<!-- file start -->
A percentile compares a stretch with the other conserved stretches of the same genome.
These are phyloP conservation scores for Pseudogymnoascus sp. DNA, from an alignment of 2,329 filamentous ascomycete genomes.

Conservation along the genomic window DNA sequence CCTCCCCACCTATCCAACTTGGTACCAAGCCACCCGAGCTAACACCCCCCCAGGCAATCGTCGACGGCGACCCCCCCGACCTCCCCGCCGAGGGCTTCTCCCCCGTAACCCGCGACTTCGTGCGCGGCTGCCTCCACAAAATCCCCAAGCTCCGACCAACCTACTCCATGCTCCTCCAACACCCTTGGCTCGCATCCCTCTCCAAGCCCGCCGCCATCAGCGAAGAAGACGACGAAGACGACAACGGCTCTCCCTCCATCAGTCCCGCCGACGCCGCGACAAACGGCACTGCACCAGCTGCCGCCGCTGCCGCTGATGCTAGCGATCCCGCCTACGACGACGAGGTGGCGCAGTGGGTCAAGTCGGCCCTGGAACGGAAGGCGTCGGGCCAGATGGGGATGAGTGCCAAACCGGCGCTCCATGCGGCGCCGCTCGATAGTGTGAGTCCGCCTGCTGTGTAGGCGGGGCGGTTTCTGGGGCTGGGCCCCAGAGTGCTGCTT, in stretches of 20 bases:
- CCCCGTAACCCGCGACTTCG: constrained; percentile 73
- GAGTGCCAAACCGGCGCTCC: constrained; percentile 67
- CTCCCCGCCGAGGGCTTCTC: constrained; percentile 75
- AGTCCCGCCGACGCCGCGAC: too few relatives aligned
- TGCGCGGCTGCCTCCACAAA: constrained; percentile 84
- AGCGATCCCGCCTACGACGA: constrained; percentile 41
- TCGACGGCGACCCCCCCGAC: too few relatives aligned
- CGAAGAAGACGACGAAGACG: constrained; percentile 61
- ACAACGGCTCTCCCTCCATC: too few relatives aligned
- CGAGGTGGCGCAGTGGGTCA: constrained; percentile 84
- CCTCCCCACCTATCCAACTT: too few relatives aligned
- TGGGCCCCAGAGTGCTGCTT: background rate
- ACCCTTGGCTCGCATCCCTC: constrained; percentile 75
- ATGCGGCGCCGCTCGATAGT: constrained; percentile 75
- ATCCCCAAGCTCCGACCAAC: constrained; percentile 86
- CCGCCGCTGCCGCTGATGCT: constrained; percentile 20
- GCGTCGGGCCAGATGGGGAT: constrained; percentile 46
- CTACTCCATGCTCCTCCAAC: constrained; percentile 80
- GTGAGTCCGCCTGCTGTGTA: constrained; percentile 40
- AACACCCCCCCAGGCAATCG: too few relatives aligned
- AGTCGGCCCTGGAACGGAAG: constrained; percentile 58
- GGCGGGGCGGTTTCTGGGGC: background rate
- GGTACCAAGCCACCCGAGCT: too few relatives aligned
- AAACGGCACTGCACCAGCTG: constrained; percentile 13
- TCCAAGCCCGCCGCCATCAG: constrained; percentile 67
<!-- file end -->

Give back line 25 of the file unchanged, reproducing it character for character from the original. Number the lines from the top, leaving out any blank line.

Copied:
- GGCGGGGCGGTTTCTGGGGC: background rate